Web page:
Av. Paulista, 1578 - Bela Vista, São Paulo - SP, 01310-200, Brazil
São Paulo has a thriving culture scene that can be seen in its museums, craft fairs, graffitti, and artsy shops. If you spend a Sunday there, be sure to head over to São Paulo’s main avenue, Avenida Paulista, for a three-part cultural experience. First, the Museu de Arte de São Paulo (São Paulo Museum of Art, or MASP) is well worth a visit. It houses Latin America’s finest collection of Western art, including pieces by Picasso, Rembrandt, Monet, and other European masters. The museum also houses excellent temporary exhibits. If you’re hungry, you can eat at the museum’s cafeteria or wait and get snacks at the nearby crafts market. As you leave, spend some time perusing the huge antiques market that takes place every Sunday under the museum. Then cross the street and wander the “feira,” or crafts market, for typical Brazilian crafts (some of which are quite expensive) and good street food. Finish up with a stroll in the adjacent Parque Trianon, where musicians often play on Sundays. MASP is open 10-6. Admission is about $8 and $3.50 for students. Parking is available in lots and garages on side streets, and the metro station is Trianon.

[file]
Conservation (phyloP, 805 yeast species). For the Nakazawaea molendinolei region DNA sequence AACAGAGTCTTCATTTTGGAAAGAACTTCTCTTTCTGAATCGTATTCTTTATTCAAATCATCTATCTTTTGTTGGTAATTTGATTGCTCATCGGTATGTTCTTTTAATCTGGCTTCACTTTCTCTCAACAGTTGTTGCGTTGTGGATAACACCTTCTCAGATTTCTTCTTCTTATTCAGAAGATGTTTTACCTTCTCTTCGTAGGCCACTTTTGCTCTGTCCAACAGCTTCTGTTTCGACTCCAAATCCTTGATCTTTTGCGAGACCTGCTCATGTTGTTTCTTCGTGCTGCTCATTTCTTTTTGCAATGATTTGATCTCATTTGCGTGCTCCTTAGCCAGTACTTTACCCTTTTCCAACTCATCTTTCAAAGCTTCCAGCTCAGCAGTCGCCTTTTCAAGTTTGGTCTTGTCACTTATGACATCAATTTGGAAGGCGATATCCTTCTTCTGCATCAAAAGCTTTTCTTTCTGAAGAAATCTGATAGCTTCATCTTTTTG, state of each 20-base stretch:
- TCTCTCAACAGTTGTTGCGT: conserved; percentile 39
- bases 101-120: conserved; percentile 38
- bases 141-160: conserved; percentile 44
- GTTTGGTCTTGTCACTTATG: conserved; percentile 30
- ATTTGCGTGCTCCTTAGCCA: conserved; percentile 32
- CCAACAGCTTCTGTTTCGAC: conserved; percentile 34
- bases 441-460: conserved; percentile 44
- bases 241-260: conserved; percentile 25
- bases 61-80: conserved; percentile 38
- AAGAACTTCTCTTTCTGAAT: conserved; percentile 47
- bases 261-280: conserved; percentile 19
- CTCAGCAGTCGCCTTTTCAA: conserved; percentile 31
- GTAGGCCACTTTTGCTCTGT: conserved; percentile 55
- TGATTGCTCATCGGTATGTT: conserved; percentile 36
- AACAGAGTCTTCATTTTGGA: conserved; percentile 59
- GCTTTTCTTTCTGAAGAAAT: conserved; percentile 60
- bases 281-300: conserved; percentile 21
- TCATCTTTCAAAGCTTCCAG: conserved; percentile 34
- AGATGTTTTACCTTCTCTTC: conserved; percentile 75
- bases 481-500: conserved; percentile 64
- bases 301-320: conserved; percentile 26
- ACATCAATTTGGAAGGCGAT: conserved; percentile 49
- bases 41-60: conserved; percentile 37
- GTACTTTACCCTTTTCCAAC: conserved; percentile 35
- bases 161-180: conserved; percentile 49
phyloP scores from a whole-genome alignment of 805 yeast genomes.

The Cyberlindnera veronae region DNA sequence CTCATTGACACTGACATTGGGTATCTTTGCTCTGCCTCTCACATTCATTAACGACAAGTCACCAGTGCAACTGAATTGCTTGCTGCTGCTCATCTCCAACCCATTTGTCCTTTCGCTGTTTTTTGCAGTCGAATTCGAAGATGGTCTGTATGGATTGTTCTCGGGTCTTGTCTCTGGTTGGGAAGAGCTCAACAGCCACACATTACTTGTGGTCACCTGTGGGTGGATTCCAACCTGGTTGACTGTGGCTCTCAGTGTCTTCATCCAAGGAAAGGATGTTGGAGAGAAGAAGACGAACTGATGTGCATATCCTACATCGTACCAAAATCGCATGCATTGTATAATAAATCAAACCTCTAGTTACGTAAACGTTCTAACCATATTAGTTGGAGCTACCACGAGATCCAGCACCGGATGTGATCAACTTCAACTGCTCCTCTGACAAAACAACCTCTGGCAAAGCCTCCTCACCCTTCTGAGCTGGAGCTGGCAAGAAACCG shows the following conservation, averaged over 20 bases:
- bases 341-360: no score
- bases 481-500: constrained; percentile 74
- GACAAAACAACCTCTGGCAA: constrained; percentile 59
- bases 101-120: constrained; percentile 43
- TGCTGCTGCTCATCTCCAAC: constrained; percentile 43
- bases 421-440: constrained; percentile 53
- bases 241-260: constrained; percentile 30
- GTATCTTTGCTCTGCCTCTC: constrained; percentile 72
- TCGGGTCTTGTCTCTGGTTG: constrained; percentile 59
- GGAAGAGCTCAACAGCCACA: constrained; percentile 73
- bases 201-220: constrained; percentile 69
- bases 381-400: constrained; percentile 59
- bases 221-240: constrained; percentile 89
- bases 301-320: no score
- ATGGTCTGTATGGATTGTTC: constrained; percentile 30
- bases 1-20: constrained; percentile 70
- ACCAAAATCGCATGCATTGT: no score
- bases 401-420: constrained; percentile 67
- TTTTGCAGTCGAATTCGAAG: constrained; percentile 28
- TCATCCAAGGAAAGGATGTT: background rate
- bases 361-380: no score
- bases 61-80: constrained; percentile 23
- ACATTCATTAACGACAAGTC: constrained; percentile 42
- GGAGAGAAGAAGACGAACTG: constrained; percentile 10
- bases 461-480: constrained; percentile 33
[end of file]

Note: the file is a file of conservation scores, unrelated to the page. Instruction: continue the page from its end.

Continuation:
Av. Pedro Álvares Cabral - Vila Mariana, São Paulo - SP, 04094-050, Brazil
Designed by Oscar Niemeyer and Roberto Burle Marx, this expansive park was meant to be an improvement to Central Park in New York City. Home to an impressive amphitheater, museums, water bodies, and lots of paths with some impressive landscaping, it’s well worth a visit. Come for a stroll, jog, picnic, open air concert or bike voyage on a Sunday. Various food vendors are strewn throughout with agua de coco and snacks. It’s best to check the website for events if you’ll be visiting on a weekend.
I love exploring the markets in São Paulo. There are many, some big and some small, but my latest discovery is the big one on Sundays in Praça da República in the center of the city, very close to the famous Italian and Copan buildings. This lively market takes place around one of the city’s historic buildings. Artisans sell their work, and there’s a nice selection of handicrafts, jewelry, and other typically Brazilian goods for sale. There is a large food area with tables, live music, and vendors selling traditional Brazilian street food, including the specialties of Bahia. If you take the subway, get off at the Republica station. The market takes place during the first half of the day on Sundays.